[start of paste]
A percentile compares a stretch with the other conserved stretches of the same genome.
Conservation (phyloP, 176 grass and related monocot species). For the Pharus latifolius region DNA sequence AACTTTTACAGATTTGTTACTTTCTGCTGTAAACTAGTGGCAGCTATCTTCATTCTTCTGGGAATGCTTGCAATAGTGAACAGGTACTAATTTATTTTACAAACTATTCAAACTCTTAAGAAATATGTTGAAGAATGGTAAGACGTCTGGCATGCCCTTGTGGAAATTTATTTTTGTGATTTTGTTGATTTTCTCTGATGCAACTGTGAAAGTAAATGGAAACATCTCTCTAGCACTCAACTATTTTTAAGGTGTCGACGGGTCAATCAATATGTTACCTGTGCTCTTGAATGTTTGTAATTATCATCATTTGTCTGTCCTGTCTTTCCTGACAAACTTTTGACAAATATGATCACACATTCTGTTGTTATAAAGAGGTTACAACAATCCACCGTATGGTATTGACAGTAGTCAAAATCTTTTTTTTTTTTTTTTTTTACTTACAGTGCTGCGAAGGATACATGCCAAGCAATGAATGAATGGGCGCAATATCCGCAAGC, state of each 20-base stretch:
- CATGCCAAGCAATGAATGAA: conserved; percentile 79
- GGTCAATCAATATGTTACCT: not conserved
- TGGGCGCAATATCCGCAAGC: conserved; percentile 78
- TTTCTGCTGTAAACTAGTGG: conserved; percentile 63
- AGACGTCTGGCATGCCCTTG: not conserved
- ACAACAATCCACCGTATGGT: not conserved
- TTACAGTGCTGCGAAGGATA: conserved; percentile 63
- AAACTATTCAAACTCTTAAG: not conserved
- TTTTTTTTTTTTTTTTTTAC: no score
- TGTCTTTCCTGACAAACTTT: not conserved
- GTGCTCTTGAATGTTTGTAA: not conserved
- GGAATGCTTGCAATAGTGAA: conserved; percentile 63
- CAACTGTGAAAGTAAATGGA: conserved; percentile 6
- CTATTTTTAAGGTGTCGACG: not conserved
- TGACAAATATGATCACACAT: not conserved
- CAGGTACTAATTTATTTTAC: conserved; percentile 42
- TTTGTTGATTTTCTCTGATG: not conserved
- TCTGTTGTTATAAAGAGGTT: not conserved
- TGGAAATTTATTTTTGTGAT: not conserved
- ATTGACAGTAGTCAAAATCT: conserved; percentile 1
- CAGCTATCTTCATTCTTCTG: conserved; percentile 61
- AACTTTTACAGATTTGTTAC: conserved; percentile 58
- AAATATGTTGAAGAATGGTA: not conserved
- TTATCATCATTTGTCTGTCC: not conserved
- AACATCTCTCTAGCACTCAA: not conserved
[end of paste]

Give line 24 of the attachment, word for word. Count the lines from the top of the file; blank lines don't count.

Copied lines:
- AACTTTTACAGATTTGTTAC: conserved; percentile 58